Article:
Levfin market in rear view mirror may be smaller than it appears
The return of rising stars to their rightful place in the IG firmament will give a truer picture of levfin volumes
The leveraged finance market has been beefed up in 2021 by a special performance enhancing substance: fallen angels. With those companies on track to push back up to investment grade, this year’s records may remain unsurpassed for years to come.
To any observer, the sub-investment grade debt markets are enjoying a bumper year. Both leveraged loans and high yield bonds are set to smash annual records of issuance, with bankers suggesting to GlobalCapital that the tail end of 2021 will be as busy as the rest. The two products have racked up around €100bn of issuance volumes each.
Market participants have many things to thank for these figures. The numbers have been propelled by a healthy appetite for funding from corporations, high levels of dry powder in private equity and a cash-rich environment on the buy-side. But an important — if often overlooked — aspect of the story is the part played by fallen angels.
As the coronavirus pandemic wreaked havoc on earnings, a raft of investment grade companies were rebranded as junk last year. Bonds totaling roughly $187bn have fallen below investment grade over the course of the last 18 months. This, in and of itself, made the leveraged finance universe much bigger. What's more, many of the companies suddenly finding themselves in the speculative grade category had to raise funding to tide them over during the pandemic, bolstering volumes.
Some of those deals, while technically classed as sub-investment grade on a strict reading of the ratings, may have been handled by bankers on investment grade desks, priced near to investment grade spreads, and held in funds with sufficiently loose investment grade mandates.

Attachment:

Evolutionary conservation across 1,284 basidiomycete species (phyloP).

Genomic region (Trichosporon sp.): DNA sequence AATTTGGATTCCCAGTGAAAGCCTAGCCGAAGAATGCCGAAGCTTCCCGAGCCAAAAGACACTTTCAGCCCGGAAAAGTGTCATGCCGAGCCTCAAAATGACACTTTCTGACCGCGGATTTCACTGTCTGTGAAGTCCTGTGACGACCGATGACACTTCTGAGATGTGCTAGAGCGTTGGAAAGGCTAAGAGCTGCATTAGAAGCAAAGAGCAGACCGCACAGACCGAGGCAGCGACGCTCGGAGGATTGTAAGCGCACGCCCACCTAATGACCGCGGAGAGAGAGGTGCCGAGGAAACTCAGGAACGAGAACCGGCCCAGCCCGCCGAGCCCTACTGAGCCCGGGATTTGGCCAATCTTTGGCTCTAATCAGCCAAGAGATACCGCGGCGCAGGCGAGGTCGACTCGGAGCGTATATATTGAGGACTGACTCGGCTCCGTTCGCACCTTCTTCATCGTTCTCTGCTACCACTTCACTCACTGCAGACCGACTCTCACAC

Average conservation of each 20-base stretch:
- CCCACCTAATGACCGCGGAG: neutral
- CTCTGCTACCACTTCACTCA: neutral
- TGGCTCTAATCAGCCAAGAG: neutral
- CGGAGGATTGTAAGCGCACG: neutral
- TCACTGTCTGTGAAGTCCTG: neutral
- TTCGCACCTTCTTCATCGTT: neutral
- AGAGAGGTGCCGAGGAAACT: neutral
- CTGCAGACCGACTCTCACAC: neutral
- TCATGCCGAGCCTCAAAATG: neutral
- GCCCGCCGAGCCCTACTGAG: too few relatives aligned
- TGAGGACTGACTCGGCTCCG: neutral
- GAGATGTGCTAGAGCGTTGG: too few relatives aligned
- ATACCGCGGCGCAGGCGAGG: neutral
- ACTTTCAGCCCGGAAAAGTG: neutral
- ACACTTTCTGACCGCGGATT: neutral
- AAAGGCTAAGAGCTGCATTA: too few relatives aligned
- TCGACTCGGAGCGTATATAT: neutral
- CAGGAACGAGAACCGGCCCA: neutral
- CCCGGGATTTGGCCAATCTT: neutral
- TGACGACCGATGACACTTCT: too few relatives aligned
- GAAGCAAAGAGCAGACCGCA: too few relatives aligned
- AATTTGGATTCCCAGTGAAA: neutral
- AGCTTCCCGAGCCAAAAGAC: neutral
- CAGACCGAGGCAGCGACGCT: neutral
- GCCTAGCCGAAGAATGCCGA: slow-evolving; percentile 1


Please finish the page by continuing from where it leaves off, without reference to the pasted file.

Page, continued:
But amid the massive uncertainty surrounding the course of the pandemic and its impact on economies, many fallen angels would have been compelled to offer enough juice to entice high yield investors, especially since the European Central Bank in June 2020 declined to extend its purchase programme to those with no IG ratings left.
There are now more rising stars being made than fallen angels, though we are only at the beginning of the reversal. According to Bank of America research, up until the end of July just 13% of the recently demoted companies had returned to rising star status, including Fiat Chrysler, JDE Peet and Irish building materials firm Smufit Kappa Group.
But the direction is clear: many companies are due for an upgrade. S&P sees potential rising stars including KION, Volvo and the Weir Group. JP Morgan analysts point to Netflix and T-Mobile.
This poses a problem for anyone in the leveraged finance market who is interested in annual deal flow. For all of the funky addbacks and covenant disintegrations that investors can accept, if the number of companies promoted to investment grade continues to rise, the market will lose access to borrowers it was just getting acquainted with.
Borrowing costs can escalate dramatically between the lowest investment grade rating and the highest rung of junk. According to Moody’s, the difference in borrowing costs is as much as 129 basis points between the two. That means a rising star which raised debt capital while it was down has a big incentive to refinance the debt with IG pricing at the earliest possible moment. For high yield bonds, investors typically have two years before their notes can be called. For leveraged loans it is a mere six months.
If, as expected, there is a wave of rising stars to come, the leveraged finance market could turn out to be smaller than it appeared.